Pell Mell was given as the name to an old English game which was played using a mallet and a large wooden. The current definition of 'Pell Mell' is 'in mingled confusion or disorder'.
The Game of Pell Mell
Pell Mell was a name given to a rough Medieval game. The players of Pell Mell drove the ball along the Pell Mell playing area by taking immense swings at it with a mallet. They then had to shoot the ball through a suspended hoop at the end of the field. The term Pell Mell was changed in translation and gave name to the famous London Road called Pall Mall where the game Pell Mell was played! Samuel Pepys wrote in his diary for 2nd April 1661: “So I into St. James’s Park, where I saw the Duke of York playing at Pelemele, the first time that ever I saw the sport.”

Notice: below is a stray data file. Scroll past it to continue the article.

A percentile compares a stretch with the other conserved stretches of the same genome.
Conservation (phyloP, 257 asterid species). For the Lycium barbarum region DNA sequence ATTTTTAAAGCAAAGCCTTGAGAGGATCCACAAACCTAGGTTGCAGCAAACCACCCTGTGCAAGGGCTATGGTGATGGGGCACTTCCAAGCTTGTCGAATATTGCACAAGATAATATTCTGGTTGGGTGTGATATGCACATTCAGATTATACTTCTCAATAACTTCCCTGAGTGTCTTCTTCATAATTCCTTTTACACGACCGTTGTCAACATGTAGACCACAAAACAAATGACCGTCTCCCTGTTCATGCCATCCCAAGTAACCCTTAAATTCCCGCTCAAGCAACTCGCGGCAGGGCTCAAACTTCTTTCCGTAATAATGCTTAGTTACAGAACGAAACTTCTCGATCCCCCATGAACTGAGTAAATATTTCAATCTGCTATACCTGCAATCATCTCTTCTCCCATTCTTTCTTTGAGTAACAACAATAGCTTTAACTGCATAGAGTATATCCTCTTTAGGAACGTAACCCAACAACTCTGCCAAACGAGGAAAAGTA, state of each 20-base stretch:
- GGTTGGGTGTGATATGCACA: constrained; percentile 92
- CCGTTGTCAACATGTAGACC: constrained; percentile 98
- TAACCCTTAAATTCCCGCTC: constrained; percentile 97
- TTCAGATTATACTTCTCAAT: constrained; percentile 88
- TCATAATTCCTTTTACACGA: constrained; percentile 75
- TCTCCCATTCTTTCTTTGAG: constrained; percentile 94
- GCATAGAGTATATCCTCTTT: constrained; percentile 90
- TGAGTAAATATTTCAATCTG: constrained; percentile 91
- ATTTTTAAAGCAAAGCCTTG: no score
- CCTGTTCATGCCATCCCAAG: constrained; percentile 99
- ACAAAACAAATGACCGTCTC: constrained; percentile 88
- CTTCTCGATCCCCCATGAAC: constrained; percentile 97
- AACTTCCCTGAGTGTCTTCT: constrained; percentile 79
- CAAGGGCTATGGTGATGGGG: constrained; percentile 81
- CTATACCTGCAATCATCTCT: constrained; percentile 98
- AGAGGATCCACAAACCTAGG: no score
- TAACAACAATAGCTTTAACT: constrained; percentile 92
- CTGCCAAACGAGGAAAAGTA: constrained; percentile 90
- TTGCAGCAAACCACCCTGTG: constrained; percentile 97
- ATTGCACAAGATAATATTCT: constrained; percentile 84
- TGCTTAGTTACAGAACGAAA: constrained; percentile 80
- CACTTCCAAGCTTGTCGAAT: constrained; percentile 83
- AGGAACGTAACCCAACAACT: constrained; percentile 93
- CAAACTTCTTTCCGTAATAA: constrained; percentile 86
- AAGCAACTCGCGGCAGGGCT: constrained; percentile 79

The Origin of the Game of Pell Mell
A connection can be made with Pell Mell and the training of Medieval Knights. The knights of the Middle Ages practised "Running at the Rings" where their skill at using the lance weapon was practised. The lance was aimed at a target in the shape of a ring - "Running at the Rings". The term 'Mêlée' was closely associated with jousting and knights. Mêlée: A Melee was a team combat or ‘free for all’ where teams or groups of individuals met in the field. The current definition of 'Pell Mell' is 'in mingled confusion or disorder'. It is quite conceivable that the game 'Pell Mell' was a spin-off from Quintain and Pell Training! A great form of entertainment for knights and soldiers during the Medieval times.